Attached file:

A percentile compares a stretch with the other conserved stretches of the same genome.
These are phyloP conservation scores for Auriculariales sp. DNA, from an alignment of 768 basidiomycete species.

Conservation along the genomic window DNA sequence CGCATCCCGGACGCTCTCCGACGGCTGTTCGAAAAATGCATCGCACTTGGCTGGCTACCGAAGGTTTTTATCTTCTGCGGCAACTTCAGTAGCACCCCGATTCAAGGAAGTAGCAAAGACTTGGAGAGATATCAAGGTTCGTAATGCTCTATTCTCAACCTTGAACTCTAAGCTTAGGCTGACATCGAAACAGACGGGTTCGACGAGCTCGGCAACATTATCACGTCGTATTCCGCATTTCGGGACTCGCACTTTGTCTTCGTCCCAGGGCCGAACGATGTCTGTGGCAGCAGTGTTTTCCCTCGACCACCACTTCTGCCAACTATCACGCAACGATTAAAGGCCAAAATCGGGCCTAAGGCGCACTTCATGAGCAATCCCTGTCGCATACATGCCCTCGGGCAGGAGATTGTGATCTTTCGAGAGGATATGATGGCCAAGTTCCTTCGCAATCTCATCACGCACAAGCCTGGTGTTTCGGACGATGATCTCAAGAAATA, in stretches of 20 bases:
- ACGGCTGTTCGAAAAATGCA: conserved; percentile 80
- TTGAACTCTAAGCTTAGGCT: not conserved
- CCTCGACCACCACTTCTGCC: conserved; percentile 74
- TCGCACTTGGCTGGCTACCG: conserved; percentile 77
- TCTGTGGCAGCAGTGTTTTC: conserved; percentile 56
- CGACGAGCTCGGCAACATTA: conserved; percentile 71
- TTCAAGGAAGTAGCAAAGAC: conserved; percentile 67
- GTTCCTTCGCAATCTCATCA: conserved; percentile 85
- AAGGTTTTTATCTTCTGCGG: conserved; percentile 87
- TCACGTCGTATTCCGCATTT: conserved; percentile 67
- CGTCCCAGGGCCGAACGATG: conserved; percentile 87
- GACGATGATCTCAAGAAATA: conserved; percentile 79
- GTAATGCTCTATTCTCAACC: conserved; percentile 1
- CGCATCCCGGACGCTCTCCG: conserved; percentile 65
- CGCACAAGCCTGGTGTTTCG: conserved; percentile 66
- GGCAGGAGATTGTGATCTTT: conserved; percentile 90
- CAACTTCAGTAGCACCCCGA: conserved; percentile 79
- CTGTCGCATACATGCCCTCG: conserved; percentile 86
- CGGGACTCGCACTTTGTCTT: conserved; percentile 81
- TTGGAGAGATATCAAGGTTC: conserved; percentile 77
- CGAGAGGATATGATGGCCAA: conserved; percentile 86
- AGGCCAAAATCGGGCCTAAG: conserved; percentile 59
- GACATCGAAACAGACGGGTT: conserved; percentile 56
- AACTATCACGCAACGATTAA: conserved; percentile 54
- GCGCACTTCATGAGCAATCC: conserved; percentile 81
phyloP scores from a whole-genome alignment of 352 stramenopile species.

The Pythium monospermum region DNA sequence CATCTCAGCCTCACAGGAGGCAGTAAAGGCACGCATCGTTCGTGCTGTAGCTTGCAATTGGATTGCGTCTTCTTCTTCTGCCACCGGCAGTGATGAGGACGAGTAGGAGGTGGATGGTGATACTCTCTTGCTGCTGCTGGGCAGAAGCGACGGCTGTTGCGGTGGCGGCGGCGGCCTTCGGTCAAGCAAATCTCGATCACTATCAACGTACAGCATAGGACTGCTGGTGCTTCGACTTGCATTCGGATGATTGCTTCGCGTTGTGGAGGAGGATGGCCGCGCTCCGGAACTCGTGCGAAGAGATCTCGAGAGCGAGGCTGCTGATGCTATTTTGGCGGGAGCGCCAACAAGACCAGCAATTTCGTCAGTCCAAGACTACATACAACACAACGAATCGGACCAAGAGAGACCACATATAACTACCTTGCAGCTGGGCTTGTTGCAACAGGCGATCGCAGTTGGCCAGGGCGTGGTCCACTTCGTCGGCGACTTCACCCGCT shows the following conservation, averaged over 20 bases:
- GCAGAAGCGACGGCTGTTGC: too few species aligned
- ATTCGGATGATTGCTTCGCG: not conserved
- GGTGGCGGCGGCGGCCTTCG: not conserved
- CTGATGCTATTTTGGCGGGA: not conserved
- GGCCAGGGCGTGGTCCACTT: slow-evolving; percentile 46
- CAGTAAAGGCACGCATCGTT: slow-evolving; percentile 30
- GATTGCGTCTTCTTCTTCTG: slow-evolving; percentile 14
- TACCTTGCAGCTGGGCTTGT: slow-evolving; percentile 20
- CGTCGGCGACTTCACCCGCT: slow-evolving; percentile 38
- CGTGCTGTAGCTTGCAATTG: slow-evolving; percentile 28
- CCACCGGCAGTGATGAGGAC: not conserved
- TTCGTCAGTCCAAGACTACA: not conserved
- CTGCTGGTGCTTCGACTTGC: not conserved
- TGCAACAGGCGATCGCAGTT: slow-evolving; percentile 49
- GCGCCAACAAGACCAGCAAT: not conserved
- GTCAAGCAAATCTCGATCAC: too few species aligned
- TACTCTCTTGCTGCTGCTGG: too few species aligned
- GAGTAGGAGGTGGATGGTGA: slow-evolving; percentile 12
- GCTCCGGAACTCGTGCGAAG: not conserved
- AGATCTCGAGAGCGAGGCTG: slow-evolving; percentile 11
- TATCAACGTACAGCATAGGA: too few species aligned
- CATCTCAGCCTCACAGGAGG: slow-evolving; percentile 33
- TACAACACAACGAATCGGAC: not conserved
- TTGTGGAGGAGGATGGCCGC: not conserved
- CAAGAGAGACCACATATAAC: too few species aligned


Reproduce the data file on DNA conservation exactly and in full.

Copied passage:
A percentile compares a stretch with the other conserved stretches of the same genome.
These are phyloP conservation scores for Auriculariales sp. DNA, from an alignment of 768 basidiomycete species.

Conservation along the genomic window DNA sequence CGCATCCCGGACGCTCTCCGACGGCTGTTCGAAAAATGCATCGCACTTGGCTGGCTACCGAAGGTTTTTATCTTCTGCGGCAACTTCAGTAGCACCCCGATTCAAGGAAGTAGCAAAGACTTGGAGAGATATCAAGGTTCGTAATGCTCTATTCTCAACCTTGAACTCTAAGCTTAGGCTGACATCGAAACAGACGGGTTCGACGAGCTCGGCAACATTATCACGTCGTATTCCGCATTTCGGGACTCGCACTTTGTCTTCGTCCCAGGGCCGAACGATGTCTGTGGCAGCAGTGTTTTCCCTCGACCACCACTTCTGCCAACTATCACGCAACGATTAAAGGCCAAAATCGGGCCTAAGGCGCACTTCATGAGCAATCCCTGTCGCATACATGCCCTCGGGCAGGAGATTGTGATCTTTCGAGAGGATATGATGGCCAAGTTCCTTCGCAATCTCATCACGCACAAGCCTGGTGTTTCGGACGATGATCTCAAGAAATA, in stretches of 20 bases:
- ACGGCTGTTCGAAAAATGCA: conserved; percentile 80
- TTGAACTCTAAGCTTAGGCT: not conserved
- CCTCGACCACCACTTCTGCC: conserved; percentile 74
- TCGCACTTGGCTGGCTACCG: conserved; percentile 77
- TCTGTGGCAGCAGTGTTTTC: conserved; percentile 56
- CGACGAGCTCGGCAACATTA: conserved; percentile 71
- TTCAAGGAAGTAGCAAAGAC: conserved; percentile 67
- GTTCCTTCGCAATCTCATCA: conserved; percentile 85
- AAGGTTTTTATCTTCTGCGG: conserved; percentile 87
- TCACGTCGTATTCCGCATTT: conserved; percentile 67
- CGTCCCAGGGCCGAACGATG: conserved; percentile 87
- GACGATGATCTCAAGAAATA: conserved; percentile 79
- GTAATGCTCTATTCTCAACC: conserved; percentile 1
- CGCATCCCGGACGCTCTCCG: conserved; percentile 65
- CGCACAAGCCTGGTGTTTCG: conserved; percentile 66
- GGCAGGAGATTGTGATCTTT: conserved; percentile 90
- CAACTTCAGTAGCACCCCGA: conserved; percentile 79
- CTGTCGCATACATGCCCTCG: conserved; percentile 86
- CGGGACTCGCACTTTGTCTT: conserved; percentile 81
- TTGGAGAGATATCAAGGTTC: conserved; percentile 77
- CGAGAGGATATGATGGCCAA: conserved; percentile 86
- AGGCCAAAATCGGGCCTAAG: conserved; percentile 59
- GACATCGAAACAGACGGGTT: conserved; percentile 56
- AACTATCACGCAACGATTAA: conserved; percentile 54
- GCGCACTTCATGAGCAATCC: conserved; percentile 81
phyloP scores from a whole-genome alignment of 352 stramenopile species.

The Pythium monospermum region DNA sequence CATCTCAGCCTCACAGGAGGCAGTAAAGGCACGCATCGTTCGTGCTGTAGCTTGCAATTGGATTGCGTCTTCTTCTTCTGCCACCGGCAGTGATGAGGACGAGTAGGAGGTGGATGGTGATACTCTCTTGCTGCTGCTGGGCAGAAGCGACGGCTGTTGCGGTGGCGGCGGCGGCCTTCGGTCAAGCAAATCTCGATCACTATCAACGTACAGCATAGGACTGCTGGTGCTTCGACTTGCATTCGGATGATTGCTTCGCGTTGTGGAGGAGGATGGCCGCGCTCCGGAACTCGTGCGAAGAGATCTCGAGAGCGAGGCTGCTGATGCTATTTTGGCGGGAGCGCCAACAAGACCAGCAATTTCGTCAGTCCAAGACTACATACAACACAACGAATCGGACCAAGAGAGACCACATATAACTACCTTGCAGCTGGGCTTGTTGCAACAGGCGATCGCAGTTGGCCAGGGCGTGGTCCACTTCGTCGGCGACTTCACCCGCT shows the following conservation, averaged over 20 bases:
- GCAGAAGCGACGGCTGTTGC: too few species aligned
- ATTCGGATGATTGCTTCGCG: not conserved
- GGTGGCGGCGGCGGCCTTCG: not conserved
- CTGATGCTATTTTGGCGGGA: not conserved
- GGCCAGGGCGTGGTCCACTT: slow-evolving; percentile 46
- CAGTAAAGGCACGCATCGTT: slow-evolving; percentile 30
- GATTGCGTCTTCTTCTTCTG: slow-evolving; percentile 14
- TACCTTGCAGCTGGGCTTGT: slow-evolving; percentile 20
- CGTCGGCGACTTCACCCGCT: slow-evolving; percentile 38
- CGTGCTGTAGCTTGCAATTG: slow-evolving; percentile 28
- CCACCGGCAGTGATGAGGAC: not conserved
- TTCGTCAGTCCAAGACTACA: not conserved
- CTGCTGGTGCTTCGACTTGC: not conserved
- TGCAACAGGCGATCGCAGTT: slow-evolving; percentile 49
- GCGCCAACAAGACCAGCAAT: not conserved
- GTCAAGCAAATCTCGATCAC: too few species aligned
- TACTCTCTTGCTGCTGCTGG: too few species aligned
- GAGTAGGAGGTGGATGGTGA: slow-evolving; percentile 12
- GCTCCGGAACTCGTGCGAAG: not conserved
- AGATCTCGAGAGCGAGGCTG: slow-evolving; percentile 11
- TATCAACGTACAGCATAGGA: too few species aligned
- CATCTCAGCCTCACAGGAGG: slow-evolving; percentile 33
- TACAACACAACGAATCGGAC: not conserved
- TTGTGGAGGAGGATGGCCGC: not conserved
- CAAGAGAGACCACATATAAC: too few species aligned